Howard L. Nations has been inducted into the Trial Lawyer Hall of Fame. He joins such legends as John Adams, Gerry Spence and Clarence Darrow. Each year, The Trial Lawyer Hall of Fame recognizes and honors a few remarkable trial lawyers who have left an indelible mark on the American legal tradition through a lifetime of service to the American public, the Trial Bar and the Constitution, and who have distinguished themselves as an advocate in the courtroom. The honorees are recognized for defending the right to trial by jury, as well as the integrity of American Jurisprudence by their exceptional actions in the courtroom throughout the United States of America. As a leader of the trial bar, Howard served as president of The National Trial Lawyers, the Texas Trial Lawyers Association, the Southern Trial Lawyers Association, the Belli Society and the Aletheia Institute. He served five years on American Association for Justice's Executive Committee and is a trustee of the American Jury Foundation. He is the recipient of the Belli Society's Mel Award, MTMP's Clarence Darrow Award, STLA's War Horse Award, AAJ's Heavy Lifting Award, and STLA's Tommy Malone Great American Eagle Award. The Nations Law Firm conducts a national litigation practice with clients in all fifty states and offices in Houston, Denver, Atlanta, New York and Washington, D.C. Posted 7-9-12

Richard L. Jorandby, who won national renown as a crusading Palm Beach County Public Defender, and who was especially well known for the work his attorneys performed in death penalty cases, died May 21 of cancer. He was 73. Dick held office for 28 years before he was defeated in 2000, a defeat that ended a career marked by innovation and a commitment to defend the poor, his former assistants say. Prior to this, Dick had created a unit that handled death penalty appeals in various Florida counties. His assistant public defenders argued a total of five cases before the U.S. Supreme Court and were nationally recognized for their expertise in death penalty appeals. In addition, he started a counseling program for defendants, an alternative sentencing program and an ex-offender employment program. In 1985, a National Institute of Justice study pointed to his office as an example of how to defend poor people in a cost-effective way. Dick is survived by his wife, Cheryl, and two daughters. Posted 6-22-12

John Calvin Crawford III, of Atlanta, Georgia, died of pancreatic cancer on July 4, 2008. He served three years in the U.S. Navy as a communications officer aboard the flagship of the Mediterranean Sixth Fleet. He continued his military career in the Naval Reserve, retiring after 21 years of service with the rank of Commander. After earning his law degree at Vanderbilt, he joined his family law firm in Maryville, where he practiced with his father and his uncle. In 1973 he was named assistant district attorney. In 1978 he was elected circuit court judge handling primarily criminal cases. He retired to Atlanta in 1990. There he was a member of the Decatur Civic Chorus, the Greater Atlanta Rose Society, a volunteer at the Atlanta Branch of the National Archives and tutored in adult literacy programs. Posted 8-19-08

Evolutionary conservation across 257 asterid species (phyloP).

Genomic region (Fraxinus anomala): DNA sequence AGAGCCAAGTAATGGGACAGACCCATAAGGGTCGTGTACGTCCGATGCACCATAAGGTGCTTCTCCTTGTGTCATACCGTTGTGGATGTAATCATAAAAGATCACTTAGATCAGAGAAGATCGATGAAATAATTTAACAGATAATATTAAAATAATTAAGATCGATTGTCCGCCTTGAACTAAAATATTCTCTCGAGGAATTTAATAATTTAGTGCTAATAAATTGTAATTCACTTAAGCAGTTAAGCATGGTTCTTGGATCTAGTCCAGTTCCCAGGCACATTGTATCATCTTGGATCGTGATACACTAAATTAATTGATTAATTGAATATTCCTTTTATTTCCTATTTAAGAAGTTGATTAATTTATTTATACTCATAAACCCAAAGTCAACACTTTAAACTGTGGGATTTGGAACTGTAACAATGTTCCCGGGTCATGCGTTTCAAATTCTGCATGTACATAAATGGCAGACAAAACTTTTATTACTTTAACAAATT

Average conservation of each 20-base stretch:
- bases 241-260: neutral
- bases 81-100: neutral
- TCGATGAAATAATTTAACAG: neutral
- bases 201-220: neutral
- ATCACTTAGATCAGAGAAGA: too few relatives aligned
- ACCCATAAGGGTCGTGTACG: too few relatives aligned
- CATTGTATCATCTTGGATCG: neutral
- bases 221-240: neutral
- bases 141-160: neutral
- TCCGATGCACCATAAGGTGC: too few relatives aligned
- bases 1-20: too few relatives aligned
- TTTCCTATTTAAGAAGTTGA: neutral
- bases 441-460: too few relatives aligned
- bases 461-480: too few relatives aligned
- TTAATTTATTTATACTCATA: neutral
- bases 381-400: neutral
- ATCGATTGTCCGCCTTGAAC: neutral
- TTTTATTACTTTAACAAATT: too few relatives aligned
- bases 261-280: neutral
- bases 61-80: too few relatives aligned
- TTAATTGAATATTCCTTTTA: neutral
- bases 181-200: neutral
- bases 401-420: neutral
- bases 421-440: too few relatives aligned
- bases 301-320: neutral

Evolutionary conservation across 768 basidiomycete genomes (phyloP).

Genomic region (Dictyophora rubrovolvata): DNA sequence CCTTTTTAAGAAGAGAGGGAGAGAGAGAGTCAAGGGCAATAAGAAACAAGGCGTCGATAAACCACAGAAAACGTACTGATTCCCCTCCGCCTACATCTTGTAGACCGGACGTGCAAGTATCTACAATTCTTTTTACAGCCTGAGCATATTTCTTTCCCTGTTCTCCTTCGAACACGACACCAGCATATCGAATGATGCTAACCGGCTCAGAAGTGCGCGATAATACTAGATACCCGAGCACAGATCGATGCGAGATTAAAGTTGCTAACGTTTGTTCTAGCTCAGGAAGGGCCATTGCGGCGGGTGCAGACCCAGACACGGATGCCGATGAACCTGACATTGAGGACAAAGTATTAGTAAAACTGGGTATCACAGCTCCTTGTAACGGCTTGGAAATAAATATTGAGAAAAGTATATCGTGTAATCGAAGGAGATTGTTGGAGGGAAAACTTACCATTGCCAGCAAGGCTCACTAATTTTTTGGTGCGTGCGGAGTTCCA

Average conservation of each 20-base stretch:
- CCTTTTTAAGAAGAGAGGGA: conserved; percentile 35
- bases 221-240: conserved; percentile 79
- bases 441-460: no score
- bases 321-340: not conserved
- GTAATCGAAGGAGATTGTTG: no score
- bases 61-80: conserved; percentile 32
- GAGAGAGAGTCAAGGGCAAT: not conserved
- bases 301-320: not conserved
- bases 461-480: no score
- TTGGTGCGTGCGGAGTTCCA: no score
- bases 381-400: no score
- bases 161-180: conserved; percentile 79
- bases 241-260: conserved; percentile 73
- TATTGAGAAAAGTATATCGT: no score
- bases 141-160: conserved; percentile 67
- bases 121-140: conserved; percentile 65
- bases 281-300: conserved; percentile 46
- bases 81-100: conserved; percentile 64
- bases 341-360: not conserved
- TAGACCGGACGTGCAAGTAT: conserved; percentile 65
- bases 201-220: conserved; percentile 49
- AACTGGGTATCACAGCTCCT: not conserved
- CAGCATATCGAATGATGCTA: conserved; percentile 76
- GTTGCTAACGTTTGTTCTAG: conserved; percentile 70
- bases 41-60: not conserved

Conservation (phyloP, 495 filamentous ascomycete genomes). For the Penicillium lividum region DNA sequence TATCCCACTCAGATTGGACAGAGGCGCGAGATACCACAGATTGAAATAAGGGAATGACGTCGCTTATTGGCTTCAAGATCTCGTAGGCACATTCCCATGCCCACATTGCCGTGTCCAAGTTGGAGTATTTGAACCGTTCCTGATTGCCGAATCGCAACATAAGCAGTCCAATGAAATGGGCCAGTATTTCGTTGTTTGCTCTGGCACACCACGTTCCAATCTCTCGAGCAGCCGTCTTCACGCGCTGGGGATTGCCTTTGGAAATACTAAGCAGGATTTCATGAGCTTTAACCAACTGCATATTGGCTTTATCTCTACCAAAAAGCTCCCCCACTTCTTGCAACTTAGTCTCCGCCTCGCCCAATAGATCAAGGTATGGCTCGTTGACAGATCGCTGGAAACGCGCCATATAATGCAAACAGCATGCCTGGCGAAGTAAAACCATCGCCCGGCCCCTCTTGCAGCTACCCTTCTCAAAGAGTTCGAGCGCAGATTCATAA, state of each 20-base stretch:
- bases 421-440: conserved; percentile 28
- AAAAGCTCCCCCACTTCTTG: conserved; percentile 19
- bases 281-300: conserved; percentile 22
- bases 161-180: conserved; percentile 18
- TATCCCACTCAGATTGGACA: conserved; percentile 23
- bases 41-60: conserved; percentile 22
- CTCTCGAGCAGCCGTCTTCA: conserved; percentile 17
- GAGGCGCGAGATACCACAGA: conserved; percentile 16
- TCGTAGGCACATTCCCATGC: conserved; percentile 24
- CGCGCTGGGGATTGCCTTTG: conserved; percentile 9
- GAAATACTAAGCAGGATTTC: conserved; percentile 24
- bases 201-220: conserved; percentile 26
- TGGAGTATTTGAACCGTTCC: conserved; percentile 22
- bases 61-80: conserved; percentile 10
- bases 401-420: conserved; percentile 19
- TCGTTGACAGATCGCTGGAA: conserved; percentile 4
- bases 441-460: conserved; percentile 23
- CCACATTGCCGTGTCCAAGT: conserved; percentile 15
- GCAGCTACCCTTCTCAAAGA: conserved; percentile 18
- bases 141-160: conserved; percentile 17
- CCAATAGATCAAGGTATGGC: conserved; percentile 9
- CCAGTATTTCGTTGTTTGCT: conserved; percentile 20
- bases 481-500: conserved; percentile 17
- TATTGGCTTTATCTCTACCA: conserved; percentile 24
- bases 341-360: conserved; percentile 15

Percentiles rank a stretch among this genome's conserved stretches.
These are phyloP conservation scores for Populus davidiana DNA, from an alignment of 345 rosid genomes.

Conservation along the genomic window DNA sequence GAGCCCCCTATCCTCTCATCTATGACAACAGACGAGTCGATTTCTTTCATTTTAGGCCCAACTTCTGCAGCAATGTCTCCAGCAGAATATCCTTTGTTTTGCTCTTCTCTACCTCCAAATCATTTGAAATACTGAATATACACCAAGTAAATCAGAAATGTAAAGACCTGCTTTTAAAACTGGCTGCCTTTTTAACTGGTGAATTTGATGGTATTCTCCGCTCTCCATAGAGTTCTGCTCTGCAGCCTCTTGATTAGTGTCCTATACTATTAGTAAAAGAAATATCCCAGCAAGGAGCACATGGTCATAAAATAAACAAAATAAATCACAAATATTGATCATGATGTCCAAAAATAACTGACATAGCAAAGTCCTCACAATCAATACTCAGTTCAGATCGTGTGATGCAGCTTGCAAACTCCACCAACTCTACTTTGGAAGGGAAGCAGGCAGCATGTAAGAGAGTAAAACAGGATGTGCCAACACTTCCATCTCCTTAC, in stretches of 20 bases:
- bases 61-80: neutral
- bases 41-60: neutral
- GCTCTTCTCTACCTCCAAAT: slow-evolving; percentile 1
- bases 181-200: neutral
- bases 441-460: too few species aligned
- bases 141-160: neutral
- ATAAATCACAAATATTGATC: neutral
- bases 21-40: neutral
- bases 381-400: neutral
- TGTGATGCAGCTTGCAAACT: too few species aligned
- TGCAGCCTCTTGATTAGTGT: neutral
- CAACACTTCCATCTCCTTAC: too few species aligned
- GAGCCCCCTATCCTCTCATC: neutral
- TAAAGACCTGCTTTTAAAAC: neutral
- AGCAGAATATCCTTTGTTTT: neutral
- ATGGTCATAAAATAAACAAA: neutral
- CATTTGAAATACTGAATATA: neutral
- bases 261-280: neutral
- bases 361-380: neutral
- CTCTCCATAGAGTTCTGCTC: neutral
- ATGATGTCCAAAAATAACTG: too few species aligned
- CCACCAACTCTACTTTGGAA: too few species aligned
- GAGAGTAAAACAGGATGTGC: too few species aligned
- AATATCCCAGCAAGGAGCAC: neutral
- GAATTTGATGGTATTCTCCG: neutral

James M. Anderson was elected as Chairman of the Board of the National Stock Exchange, Inc. (NSX(R)). As president and chief executive officer of Cincinnati Children's Hospital Medical Center, has served as an Independent Director on the Board of NSX since 1978 through the present. He previously served as Chairman of the Exchange from 1979 to 1989.His 1996 appointment as President and CEO of Cincinnati Children's Hospital Medical Center followed 20 years of service to the Cincinnati Children's Board of Trustees, which included four years as Chairman. In 2005, he was appointed Chairman of the Board of the Cincinnati Branch of the Federal Reserve Bank of Cleveland and also appointed to a national advisory commission focusing on reforms to the Medicaid system. Before joining the staff of Cincinnati Children's, he was a partner specializing in corporate law at Taft, Stettinius & Hollister. His previous professional experience also includes a position as President of U.S. operations and director at Xomox Corporation, a publicly traded manufacturer of specialty process controls that was acquired by Emerson Electric Co. in 1980.He has been a director of numerous corporations and is currently a director of Gateway Investment Trust, River City Insurance Limited, and the UNIFI Companies. His extensive civic involvement includes service to the Dan Beard Council of the Boy Scouts of America; Cincinnati Museum of Natural History; and the College of Mt. St. Joseph. He was honored in 2005 with the Human Relations Award presented by the Cincinnati Chapter of the American Jewish Committee, in recognition of his outstanding professional contributions to a healthy Cincinnati community.

Judge Randall Wyatt received the Jack Norman Award in June 2005. The award is given to a Nashville attorney whose service pertains to criminal law, demonstrates respect for the rights of all individuals in the criminal justice system, exhibits the trial or judicial skills necessary to the pursuit of justice, demonstrates an abiding respect for the law and legal profession, maintains highest standard of professional integrity and ethical conduct, and contributes to the improvement of the legal profession and criminal justice system. Judge Wyatt has served as a Davidson County judge since 1974.